Disable CPU Turbo Boost temporarily (ideal for not heating the CPU while compiling linux kernel for an hour)



I just want to share a little tip about disabling the turbo, or throtling your CPU’s to avoid overheating. Ideal while compiling the linux kernel or playing a game.

CPU Turbo is the automatic overclock that all modern Intel CPUs do. My desktop CPU is an i7 4770K that can go from 3.5GHz to 3.9GHz (on turbo). My laptop is an i5 that can go from 1.7GHz to 2.6GHz. The exact model is i5 3317U (it is an Ultra low voltage ivy bridge model).

As the CPU increases speed, it increases power consumption much faster than linear.

The CPU normally runs at a much lower idle clock, such as 0.8GHz (800MHz), and the scaling governor puts each core at max clock speed when its utilization goes high. When compiling the kernel (which takes about an hour with my laptop’s i5), all four logical cores get put in the maximum frequency which is 1.701GHz. The scaling governor doesn’t actually decides when to turbo, the CPU does it by itself when it runs at max frequency.

But what if I want to run at max nominal clock, and not jump to turbo to save power and decrease temperature?

There is a little trick to disable turbo. My CPU lists the following available maxclocks:

# cat /sys/devices/system/cpu/cpu0/cpufreq/scaling_available_frequencies 
1701000 1700000 1600000 1500000 1400000 1300000 1200000 1100000 1000000 900000 800000 799000

Funny, it lists both 1.701GHz and 1.7GHz in my laptop. And turbo clocks are not listed (that is because turbo is out of the control of the OS, and is an automatic hardware feature).

The CPU will apply turbo if the OS told it to run at 1.701GHz, but won’t turbo if the OS tells it to run at less than that, like 1.6GHz.

It’s the same for my desktop i7:

$ cat /sys/devices/system/cpu/cpu0/cpufreq/scaling_available_frequencies 
3501000 3500000 3300000 3100000 2900000 2700000 2500000 2300000 2100000 2000000 1800000 1600000 1400000 1200000 1000000 800000

The CPU will turbo when told to run at 3.501GHz but not when told to run at 3.3GHz.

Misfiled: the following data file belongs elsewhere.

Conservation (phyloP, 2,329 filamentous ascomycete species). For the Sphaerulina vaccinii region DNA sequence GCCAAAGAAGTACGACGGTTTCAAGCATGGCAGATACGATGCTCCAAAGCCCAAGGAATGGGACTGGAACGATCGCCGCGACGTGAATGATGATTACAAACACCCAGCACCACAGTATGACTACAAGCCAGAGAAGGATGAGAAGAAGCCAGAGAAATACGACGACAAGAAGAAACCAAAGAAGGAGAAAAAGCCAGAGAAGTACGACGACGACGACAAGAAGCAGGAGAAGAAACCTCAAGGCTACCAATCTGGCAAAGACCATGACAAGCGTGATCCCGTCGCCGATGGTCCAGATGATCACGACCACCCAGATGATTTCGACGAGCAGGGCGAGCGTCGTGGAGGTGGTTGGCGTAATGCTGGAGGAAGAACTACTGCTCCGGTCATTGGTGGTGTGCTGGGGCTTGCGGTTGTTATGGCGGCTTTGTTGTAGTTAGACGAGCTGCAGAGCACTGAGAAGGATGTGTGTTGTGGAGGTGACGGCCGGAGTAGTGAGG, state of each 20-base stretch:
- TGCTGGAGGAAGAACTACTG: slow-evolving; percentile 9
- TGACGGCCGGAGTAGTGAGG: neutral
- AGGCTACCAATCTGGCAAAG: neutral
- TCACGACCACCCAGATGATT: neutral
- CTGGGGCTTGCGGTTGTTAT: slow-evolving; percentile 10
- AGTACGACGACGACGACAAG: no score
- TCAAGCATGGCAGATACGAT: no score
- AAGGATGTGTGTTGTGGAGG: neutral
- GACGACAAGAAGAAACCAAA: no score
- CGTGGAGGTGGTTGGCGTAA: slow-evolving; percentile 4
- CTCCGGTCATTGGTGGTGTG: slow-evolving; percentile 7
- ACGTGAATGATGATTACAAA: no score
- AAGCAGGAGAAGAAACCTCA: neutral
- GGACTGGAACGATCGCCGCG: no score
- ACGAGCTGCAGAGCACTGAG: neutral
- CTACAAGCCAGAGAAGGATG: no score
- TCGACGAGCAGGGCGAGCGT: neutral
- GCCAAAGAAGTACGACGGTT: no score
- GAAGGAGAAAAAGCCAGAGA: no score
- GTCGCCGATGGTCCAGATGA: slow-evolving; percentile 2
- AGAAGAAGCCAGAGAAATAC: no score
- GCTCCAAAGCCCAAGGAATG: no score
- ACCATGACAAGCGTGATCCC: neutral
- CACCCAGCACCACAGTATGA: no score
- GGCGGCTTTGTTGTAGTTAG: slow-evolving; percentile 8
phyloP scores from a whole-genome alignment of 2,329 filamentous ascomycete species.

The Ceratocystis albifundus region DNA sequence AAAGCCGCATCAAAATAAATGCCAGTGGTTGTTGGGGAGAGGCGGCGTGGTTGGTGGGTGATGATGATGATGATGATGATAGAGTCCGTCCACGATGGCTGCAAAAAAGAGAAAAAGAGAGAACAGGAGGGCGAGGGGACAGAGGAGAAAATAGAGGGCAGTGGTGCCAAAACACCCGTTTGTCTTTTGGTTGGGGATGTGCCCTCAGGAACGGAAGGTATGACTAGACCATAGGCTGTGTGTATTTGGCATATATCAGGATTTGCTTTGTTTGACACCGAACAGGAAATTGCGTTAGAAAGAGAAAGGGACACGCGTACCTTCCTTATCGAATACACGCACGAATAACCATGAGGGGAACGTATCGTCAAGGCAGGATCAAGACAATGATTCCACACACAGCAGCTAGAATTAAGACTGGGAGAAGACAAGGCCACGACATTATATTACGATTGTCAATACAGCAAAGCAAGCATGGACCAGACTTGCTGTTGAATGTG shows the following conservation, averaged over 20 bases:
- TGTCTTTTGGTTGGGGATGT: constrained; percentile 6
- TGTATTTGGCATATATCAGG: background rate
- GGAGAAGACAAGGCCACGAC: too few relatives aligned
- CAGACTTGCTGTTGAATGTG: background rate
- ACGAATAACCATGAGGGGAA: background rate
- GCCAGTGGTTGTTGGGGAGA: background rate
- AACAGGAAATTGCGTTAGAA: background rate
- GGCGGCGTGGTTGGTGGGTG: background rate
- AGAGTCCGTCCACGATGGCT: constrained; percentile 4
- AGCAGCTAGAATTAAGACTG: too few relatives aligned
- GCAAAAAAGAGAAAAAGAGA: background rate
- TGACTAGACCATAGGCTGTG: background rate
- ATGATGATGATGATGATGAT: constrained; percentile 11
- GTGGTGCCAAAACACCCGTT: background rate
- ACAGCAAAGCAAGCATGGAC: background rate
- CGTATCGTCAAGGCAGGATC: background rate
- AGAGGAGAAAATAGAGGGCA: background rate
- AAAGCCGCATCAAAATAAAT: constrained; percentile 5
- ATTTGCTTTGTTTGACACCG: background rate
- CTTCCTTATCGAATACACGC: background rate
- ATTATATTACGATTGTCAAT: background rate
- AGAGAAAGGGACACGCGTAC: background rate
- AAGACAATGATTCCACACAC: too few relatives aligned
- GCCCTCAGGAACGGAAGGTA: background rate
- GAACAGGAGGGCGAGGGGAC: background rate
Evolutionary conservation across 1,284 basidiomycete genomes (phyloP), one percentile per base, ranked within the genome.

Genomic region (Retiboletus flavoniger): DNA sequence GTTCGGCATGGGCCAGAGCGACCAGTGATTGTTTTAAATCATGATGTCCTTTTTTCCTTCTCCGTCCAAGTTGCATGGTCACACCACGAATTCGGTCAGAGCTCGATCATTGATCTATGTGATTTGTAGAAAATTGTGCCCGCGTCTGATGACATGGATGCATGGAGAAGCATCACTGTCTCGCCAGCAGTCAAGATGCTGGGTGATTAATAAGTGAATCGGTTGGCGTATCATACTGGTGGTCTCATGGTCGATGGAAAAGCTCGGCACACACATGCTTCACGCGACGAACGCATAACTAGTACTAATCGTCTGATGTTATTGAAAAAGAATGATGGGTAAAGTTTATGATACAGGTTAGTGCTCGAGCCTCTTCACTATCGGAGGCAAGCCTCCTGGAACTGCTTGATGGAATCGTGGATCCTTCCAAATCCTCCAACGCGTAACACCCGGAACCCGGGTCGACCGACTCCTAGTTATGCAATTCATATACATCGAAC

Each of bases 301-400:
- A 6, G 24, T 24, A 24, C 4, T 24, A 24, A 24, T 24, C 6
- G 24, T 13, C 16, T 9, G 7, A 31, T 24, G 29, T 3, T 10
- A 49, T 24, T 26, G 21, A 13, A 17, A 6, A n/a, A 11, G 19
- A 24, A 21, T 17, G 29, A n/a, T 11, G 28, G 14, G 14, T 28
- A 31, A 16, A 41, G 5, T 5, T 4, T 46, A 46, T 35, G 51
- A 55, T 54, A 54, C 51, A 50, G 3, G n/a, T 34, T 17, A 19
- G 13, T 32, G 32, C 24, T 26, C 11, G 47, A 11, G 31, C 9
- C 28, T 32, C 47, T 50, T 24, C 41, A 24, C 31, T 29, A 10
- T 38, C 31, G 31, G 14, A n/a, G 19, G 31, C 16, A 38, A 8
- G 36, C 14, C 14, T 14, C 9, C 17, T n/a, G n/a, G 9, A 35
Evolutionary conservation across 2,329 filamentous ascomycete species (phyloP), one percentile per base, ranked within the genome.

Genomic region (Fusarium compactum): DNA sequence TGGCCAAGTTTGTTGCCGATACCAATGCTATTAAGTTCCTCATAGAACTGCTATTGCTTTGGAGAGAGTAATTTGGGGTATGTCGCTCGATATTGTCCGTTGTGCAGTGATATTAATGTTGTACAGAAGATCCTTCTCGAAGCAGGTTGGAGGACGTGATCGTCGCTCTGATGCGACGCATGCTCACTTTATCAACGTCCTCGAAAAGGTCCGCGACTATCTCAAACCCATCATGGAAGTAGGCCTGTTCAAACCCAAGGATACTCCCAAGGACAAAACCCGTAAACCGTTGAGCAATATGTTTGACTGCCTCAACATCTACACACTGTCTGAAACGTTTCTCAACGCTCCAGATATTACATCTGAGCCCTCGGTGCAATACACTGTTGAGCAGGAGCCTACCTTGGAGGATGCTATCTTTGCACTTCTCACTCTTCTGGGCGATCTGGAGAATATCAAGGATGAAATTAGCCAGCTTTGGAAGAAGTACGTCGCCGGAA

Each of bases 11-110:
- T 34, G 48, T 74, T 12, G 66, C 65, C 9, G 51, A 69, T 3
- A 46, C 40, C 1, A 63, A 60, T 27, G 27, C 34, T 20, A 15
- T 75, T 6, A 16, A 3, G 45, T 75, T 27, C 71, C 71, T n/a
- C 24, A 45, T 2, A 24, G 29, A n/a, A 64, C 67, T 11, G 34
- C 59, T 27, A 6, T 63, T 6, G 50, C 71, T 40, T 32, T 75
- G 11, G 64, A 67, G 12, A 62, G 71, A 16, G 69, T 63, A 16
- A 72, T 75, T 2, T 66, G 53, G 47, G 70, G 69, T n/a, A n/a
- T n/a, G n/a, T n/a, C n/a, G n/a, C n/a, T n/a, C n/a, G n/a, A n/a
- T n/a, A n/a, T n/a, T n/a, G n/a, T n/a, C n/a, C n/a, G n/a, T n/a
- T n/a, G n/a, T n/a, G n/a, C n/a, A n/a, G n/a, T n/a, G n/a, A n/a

Disabling Turbo Boost (until next reboot or undo)

First, get the third max frequency that your CPU supports by looking at ‘scaling_available_frequencies’.

For my laptop, that it is 1600000

Then, ‘echo’ this number into the scaling_max_freq file for each CPU, by doing this in a console:

$ sudo su
# for a in /sys/devices/system/cpu/cpu?; do echo 1600000 > $a/cpufreq/scaling_max_freq ; done

Done, the max CPU clock is just a little less than nominal clock, and turbo will not kick in.

To undo and reenable turbo: ‘echo’ the very max frequency that your CPU supports (1701000) in my case:

# for a in /sys/devices/system/cpu/cpu?; do echo 1701000 > $a/cpufreq/scaling_max_freq ; done

If you want to actually go lower, you can. For instance, you can put the max to 1.4GHz to save power but still have some speed:

# for a in /sys/devices/system/cpu/cpu?; do echo 1400000 > $a/cpufreq/scaling_max_freq ; done

Don’t worry about making mistakes. You can’t. It won’t accept ‘echo’ of speeds that are outside of ‘scaling_available_frequencies’.

How to tell if it worked

The ‘turbostat’ tool comes in linux-tools package. It is the only tool I found that actually tells you when the Turbo is being applied, and it also shows you more data, such as the temperature of each CPU core.

Compiling the linux kernel with turbo enabled on my laptop:

cor CPU    %c0  GHz  TSC SMI    %c1    %c3    %c6    %c7 CTMP PTMP   %pc2   %pc3   %pc6   %pc7  Pkg_W  Cor_W GFX_W
         97.55 2.39 1.70   0   2.45   0.00   0.00   0.00   82   82   0.00   0.00   0.00   0.00  12.13   9.88  0.00
  0   0  97.44 2.39 1.70   0   2.56   0.00   0.00   0.00   81   82   0.00   0.00   0.00   0.00  12.13   9.88  0.00
  0   1  97.24 2.39 1.70   0   2.76
  1   2  98.60 2.39 1.70   0   1.40   0.00   0.00   0.00   82
  1   3  96.94 2.39 1.70   0   3.06

You can see that all four cores are running at 2.39GHz (that is the max speed for four hyperthreading cores being active on turbo, if it was only one core, the turbo would be 2.6GHz).

You can also see that the CTMP (core temperature) is above 80 degrees celcius. PTMP is the package temperature, and Pkg_W is how many watts the whole CPU package is consuming. In this case, 12.1 watts.

Now, lets see if the tip to disable turbo actually works:

# for a in /sys/devices/system/cpu/cpu?; do echo 1600000 > $a/cpufreq/scaling_max_freq ; done 

# turbostat

cor CPU    %c0  GHz  TSC SMI    %c1    %c3    %c6    %c7 CTMP PTMP   %pc2   %pc3   %pc6   %pc7  Pkg_W  Cor_W GFX_W
         98.14 1.60 1.70   0   1.86   0.00   0.00   0.00   72   71   0.00   0.00   0.00   0.00   7.21   5.17  0.01
  0   0  99.05 1.60 1.70   0   0.95   0.00   0.00   0.00   72   71   0.00   0.00   0.00   0.00   7.21   5.17  0.01
  0   1  98.19 1.60 1.70   0   1.81
  1   2  98.07 1.60 1.70   0   1.93   0.00   0.00   0.00   68
  1   3  97.25 1.60 1.70   0   2.75

Temperature dropped 10 degrees, and power consumption dropped from 12 watts to 7.2 watts.

That’s more like it. The kernel will take a little bit longer to compile, but you won’t burn your lap while it does.

And some games have plenty of CPU already to run, it’s just that turbo kicks in when the CPUs are active, even when turbo is not necessary to run the game at max speed.

I hope all of you enjoyed these tips.


— Juan Manuel Cabo



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